This is one of the places magic realism comes from.

*Note to my friends: Don’t worry, I wrote this over a year ago. Thanks to the anti-depressant duloxetine building on years of therapy, I’m fine. This really is just a rumination on one of the many ways that fantasy and magic realism represent a facet of reality.

The Magicians by Lev Grossman: Anti-Fantasy, Brilliant Concept, Slow Going

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Magicians PhotoEver wished to be in a Harry Potter novel? Lev Grossman  explores the downsides of that wish in his anti-fantasy novel, The Magicians (Plume 2009). Magic turns out to be more boring, more complex and less uplifting than anyone might have hoped. And to its credit, when the violence in this novel occurs, (what little there is), you cringe, reminding you that, no, you really DON’T want to be Harry Potter fighting Voldemort.

What makes the book brilliant, is its meditation on the nature and purpose of magic: “‘Use magic in anger,’ warns the dean of the magical college where Quentin Coldwater and his friends train, ‘and you will harm yourself much more quickly than you will harm your adversary. There are certain spells … if you lose control of them, they will change you'” (88).

Later, the novel expounds on the danger of magic from a different angle, when the Quentin is undergoing the final college trial, traveling 500 miles to the south pole with nothing to protect him but magic. Having created a bubble of warmth around himself and added strength and speed to his legs, he cruises endless snow, remembering another teacher’s advice: “Once you reach a certain level of fluency as a spellcaster, you will begin to manipulate reality freely … your spells will one day come … almost automatically, but with very little in the way of conscious effort…For the true magician there is no very clear line between what lies inside the mind and what lies outside it. If you desire it, it will become substance. If you despise it, you will see it destroyed. A master magician is not much different from a child or a mad man I that respect. It takes a very clear head and a very strong will to operate once you are in that place” (161). The fantastical concept of magic stems from the real power of naming and speech, which can make present that which is absent, and Grossman identifies this core truth here.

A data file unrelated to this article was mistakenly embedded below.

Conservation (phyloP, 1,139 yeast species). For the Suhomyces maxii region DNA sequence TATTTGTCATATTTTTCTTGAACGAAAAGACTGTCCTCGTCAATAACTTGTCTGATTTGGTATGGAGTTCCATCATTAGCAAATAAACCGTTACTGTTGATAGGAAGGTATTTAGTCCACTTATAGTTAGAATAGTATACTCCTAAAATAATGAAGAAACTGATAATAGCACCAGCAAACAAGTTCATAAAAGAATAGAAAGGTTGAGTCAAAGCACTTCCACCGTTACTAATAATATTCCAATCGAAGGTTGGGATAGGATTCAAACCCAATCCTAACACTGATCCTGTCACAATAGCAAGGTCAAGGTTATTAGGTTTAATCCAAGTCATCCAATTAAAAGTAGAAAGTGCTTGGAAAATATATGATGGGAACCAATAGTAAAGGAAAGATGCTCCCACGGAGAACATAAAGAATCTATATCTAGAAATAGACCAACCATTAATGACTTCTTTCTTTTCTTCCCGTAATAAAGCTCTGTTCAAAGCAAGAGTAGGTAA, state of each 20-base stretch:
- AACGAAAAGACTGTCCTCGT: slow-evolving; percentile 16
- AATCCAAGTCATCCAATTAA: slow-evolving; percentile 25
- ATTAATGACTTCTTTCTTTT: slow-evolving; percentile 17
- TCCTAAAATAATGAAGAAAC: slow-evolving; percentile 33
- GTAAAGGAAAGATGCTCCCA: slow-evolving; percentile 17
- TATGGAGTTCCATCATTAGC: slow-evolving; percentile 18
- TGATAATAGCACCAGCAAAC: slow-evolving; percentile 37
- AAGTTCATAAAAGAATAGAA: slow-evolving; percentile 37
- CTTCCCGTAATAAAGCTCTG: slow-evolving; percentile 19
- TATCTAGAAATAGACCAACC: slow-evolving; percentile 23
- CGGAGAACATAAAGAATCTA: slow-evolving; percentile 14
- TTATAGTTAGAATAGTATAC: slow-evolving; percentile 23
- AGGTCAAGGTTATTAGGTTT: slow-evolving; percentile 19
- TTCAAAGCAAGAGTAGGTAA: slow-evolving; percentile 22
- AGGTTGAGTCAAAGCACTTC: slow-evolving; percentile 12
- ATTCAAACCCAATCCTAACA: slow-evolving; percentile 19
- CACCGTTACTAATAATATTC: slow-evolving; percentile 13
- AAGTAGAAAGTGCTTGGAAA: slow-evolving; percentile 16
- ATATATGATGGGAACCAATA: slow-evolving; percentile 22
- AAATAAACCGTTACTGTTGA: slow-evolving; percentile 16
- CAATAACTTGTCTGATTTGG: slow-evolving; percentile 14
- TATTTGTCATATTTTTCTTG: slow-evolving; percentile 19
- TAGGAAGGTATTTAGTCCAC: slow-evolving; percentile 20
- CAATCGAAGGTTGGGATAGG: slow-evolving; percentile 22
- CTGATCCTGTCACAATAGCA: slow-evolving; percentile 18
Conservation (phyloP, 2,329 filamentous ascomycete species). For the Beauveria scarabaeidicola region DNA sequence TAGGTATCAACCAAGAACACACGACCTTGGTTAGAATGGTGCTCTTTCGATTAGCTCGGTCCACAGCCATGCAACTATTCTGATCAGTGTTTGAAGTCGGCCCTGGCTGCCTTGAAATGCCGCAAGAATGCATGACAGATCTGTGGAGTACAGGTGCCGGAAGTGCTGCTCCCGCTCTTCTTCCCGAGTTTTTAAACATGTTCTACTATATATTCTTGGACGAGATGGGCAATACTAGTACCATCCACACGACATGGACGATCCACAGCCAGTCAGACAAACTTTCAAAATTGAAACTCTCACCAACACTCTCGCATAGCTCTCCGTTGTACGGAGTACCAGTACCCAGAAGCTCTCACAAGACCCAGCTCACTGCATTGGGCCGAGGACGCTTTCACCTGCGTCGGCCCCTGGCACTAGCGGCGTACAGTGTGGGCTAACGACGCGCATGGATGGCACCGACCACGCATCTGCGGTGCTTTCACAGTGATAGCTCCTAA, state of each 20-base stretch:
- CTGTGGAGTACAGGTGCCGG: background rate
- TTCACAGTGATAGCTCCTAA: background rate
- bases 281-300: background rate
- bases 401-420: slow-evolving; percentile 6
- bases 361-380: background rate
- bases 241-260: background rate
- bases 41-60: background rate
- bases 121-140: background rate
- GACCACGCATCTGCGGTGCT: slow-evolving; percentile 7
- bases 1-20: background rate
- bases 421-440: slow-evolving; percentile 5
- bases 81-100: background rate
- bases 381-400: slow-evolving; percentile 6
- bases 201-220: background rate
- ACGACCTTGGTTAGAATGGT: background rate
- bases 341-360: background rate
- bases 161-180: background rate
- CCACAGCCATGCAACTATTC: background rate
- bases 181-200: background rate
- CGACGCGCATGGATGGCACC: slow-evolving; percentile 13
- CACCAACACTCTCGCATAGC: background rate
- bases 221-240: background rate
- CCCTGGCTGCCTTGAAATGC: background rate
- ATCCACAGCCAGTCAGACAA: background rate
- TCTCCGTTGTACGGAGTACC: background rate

What follows is a beautiful passage, “The stars burned shrilly overhead with impossible force and beauty. Quentin jogged with his head up, knees high no longer feeling anything below his waist, gloriously isolated, lost in the spectacle. He became nothing, a running wraith, a wisp of warm flesh in a silent universe of midnight frost” (162).

These kinds of passages compelled me to stay with the book. But my progress was made torturous by Quentin’s blockheadedness and the shallowness of his friends. Aptly named Coldwater, Quentin pours cold water on everything. While we can all relate to his search for happiness, I kept hoping he would figure out that happiness isn’t the point of life; it’s a poor substitute for fulfillment, the occasional side effect of living a life of purpose, which, according to Daniel Pink’s book Drive, is an inherent need.

But neither Quentin nor any of his friends develop any sense of purpose. Not one of them ever says to themselves, “Gee, maybe I could make the world a better place with this tool.” It’s downright odd. The only characters who come close, Quentin’s girlfriend, Alice, and his non-friend, Penny, get punished. Alice, by far the best character in the book, ends up with a bit part.

I’m not exactly criticizing the book for this, because Grossman made me care, and though it was slow, I was willing to flog myself to finish it and felt bereft when it was over. (The flog-marks are fading, thank you very much.)

So I’d say Grossman’s novel, the first of a trilogy, does what the best books do, re-defining and deepening its genre. But he uses too many adjectives (hint from a reformed adjective addict, don’t use more than one per noun on a regular basis). Also, we don’t need to see the main character going over the same ground 25 times.